Agent_Selection_-_full_data_reports_June_2018.png

(Ok - I know this result seems to be at odds with question 4 which said that half of survey respondents chose their agent without interviewing other whereas this question now says that this was just 40%. I guess this is one of those issues with survey questionnaires. In retrospect I should have designed the questionnaire better to have conditional questions, my apologies.)

Facts: Whilst 4 out of 10 of those surveyed said that they stuck with the one agent they selected, the majority of those surveyed – 6 out of 10 decided to invite more than 2 and nearly half invited 3 or more.

My opinion: This is the question I was in some ways most interested in. Personally I believe this should be the case when choosing an agent. Property owners should take the time to review a number of agents. Selling a property is a major event and given it is undertaken on such an infrequent basis I believe every property owner should select a group of agents and request they make their pitch to win the business, but also to win the trust and confidence of their future client.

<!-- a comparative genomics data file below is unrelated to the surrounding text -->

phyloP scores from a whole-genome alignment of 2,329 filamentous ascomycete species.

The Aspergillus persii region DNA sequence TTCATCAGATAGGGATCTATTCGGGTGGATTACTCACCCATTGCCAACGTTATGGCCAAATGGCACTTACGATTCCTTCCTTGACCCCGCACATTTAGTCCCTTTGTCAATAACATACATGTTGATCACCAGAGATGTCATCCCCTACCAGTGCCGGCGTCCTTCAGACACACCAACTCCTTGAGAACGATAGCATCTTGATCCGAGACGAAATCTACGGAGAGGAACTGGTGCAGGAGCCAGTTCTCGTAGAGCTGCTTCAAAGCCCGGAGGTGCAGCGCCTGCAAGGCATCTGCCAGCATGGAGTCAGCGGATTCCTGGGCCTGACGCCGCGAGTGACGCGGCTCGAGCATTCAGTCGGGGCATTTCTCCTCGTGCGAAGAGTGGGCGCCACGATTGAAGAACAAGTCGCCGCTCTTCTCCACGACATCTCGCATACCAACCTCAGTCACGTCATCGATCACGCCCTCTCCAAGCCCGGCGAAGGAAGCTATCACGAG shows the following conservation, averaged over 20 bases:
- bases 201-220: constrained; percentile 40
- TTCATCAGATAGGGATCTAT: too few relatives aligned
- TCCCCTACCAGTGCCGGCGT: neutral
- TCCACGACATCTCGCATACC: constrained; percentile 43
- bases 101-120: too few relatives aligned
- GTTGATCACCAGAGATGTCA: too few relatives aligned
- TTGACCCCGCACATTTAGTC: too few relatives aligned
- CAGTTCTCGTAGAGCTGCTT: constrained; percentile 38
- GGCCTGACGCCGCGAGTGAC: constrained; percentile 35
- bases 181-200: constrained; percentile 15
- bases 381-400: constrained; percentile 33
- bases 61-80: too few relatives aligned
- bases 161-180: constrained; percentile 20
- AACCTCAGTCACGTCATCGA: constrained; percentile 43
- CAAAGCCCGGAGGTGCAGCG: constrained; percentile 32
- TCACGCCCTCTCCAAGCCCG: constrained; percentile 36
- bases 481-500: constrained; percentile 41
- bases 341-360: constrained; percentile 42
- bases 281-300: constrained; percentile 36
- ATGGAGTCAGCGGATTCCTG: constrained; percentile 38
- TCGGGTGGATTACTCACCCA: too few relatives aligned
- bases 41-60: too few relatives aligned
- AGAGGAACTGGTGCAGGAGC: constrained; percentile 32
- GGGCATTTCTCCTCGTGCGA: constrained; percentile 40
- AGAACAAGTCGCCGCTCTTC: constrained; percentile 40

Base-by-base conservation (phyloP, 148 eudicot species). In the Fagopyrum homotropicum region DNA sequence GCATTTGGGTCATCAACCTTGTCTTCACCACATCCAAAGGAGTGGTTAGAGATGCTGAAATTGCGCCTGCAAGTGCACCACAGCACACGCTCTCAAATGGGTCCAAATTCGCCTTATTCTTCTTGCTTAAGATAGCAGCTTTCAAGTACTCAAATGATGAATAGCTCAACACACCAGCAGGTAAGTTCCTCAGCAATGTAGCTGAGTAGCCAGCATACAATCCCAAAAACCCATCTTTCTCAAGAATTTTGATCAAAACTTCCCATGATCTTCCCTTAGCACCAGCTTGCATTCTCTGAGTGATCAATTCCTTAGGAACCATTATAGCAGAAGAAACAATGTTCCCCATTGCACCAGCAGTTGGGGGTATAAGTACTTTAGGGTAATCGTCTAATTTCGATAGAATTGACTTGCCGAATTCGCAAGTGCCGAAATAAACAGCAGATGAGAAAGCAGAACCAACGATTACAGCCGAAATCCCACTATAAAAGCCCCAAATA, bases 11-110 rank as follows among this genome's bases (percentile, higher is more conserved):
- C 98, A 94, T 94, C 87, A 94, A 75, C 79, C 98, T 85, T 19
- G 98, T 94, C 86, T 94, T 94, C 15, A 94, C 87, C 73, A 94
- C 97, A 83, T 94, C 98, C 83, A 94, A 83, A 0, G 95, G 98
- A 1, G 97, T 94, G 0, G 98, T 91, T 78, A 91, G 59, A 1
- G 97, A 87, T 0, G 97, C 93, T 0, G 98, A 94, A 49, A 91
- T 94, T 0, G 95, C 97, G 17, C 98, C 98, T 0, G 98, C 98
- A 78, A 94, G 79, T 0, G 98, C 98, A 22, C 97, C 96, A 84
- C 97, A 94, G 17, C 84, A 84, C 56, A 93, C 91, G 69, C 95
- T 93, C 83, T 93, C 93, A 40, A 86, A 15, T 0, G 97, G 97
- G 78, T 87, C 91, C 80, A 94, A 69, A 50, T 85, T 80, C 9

The pitch to win the business should clearly separate the appraisal (the market valuation), from the marketing strategy for the property, from the profile of the agent. This process would allow the property owner to get a sense of who they think they can work with best to facilitate the sale, and which agent has the right manner, approach and capability to succeed to extract the value that resides in the property in a successful outcome.

 

Question 6 - In choosing your agent what do you think were the most important factors in selecting that agent?

Agent_Selection_-_full_data_reports_June_2018.png